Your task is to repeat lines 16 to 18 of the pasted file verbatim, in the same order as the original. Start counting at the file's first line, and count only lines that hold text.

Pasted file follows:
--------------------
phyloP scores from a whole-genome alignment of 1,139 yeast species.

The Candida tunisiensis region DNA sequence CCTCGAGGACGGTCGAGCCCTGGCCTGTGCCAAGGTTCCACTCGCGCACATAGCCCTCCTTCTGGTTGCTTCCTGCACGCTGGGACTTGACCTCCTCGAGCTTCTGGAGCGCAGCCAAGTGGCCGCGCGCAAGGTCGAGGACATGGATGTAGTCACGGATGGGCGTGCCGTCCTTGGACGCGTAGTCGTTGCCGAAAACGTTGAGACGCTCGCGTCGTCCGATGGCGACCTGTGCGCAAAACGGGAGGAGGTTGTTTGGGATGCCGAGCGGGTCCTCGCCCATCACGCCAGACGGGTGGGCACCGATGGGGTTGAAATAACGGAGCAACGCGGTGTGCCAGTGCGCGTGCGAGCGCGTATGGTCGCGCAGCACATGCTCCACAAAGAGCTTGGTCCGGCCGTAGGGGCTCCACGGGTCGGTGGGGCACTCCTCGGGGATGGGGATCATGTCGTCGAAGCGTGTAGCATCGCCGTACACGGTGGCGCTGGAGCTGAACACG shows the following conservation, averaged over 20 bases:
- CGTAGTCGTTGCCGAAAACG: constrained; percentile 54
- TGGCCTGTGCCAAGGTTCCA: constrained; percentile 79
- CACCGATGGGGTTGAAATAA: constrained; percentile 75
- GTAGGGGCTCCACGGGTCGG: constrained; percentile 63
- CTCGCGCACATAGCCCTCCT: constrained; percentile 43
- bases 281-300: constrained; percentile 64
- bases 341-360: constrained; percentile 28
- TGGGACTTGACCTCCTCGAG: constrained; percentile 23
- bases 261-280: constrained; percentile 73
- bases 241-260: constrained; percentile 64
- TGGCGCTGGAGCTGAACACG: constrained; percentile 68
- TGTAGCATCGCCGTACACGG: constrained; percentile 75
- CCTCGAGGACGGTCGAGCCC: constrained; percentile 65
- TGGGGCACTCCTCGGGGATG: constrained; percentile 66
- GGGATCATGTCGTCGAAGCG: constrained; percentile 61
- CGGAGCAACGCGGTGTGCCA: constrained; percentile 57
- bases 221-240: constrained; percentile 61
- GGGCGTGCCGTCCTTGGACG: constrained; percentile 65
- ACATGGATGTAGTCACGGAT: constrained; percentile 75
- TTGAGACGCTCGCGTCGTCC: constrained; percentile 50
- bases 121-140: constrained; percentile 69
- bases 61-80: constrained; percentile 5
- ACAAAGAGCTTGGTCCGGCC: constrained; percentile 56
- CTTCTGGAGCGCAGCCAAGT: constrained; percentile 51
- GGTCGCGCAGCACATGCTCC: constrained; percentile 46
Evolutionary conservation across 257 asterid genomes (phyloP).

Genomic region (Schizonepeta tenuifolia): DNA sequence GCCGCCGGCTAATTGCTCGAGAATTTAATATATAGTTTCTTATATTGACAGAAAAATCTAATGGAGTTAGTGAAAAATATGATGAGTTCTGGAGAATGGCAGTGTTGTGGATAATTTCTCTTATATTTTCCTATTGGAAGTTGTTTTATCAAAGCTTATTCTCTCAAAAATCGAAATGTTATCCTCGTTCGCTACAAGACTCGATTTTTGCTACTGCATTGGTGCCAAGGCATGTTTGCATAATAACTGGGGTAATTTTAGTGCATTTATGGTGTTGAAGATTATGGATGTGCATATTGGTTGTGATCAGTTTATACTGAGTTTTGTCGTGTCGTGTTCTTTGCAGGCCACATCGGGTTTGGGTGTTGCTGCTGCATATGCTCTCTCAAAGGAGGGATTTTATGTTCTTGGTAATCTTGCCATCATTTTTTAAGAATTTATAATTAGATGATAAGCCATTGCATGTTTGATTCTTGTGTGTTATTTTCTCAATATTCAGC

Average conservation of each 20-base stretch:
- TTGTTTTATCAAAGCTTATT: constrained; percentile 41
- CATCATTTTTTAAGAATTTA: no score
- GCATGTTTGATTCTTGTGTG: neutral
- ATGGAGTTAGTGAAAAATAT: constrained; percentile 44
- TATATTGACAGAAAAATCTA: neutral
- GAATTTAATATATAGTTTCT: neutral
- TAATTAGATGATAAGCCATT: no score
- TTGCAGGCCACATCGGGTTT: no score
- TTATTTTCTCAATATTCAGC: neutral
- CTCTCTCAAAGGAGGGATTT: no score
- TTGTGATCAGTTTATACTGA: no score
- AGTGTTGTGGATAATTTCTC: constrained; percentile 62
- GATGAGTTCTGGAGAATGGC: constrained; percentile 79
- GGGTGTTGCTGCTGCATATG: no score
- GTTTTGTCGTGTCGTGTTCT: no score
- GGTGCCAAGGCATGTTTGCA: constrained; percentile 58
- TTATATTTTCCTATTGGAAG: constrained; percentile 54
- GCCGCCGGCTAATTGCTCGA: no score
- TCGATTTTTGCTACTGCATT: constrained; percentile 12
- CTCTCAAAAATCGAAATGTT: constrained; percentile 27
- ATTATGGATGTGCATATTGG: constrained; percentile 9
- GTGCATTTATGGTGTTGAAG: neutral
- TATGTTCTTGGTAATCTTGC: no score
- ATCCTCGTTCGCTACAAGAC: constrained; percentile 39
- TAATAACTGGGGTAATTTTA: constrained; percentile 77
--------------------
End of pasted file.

- TGGGGCACTCCTCGGGGATG: constrained; percentile 66
- GGGATCATGTCGTCGAAGCG: constrained; percentile 61
- CGGAGCAACGCGGTGTGCCA: constrained; percentile 57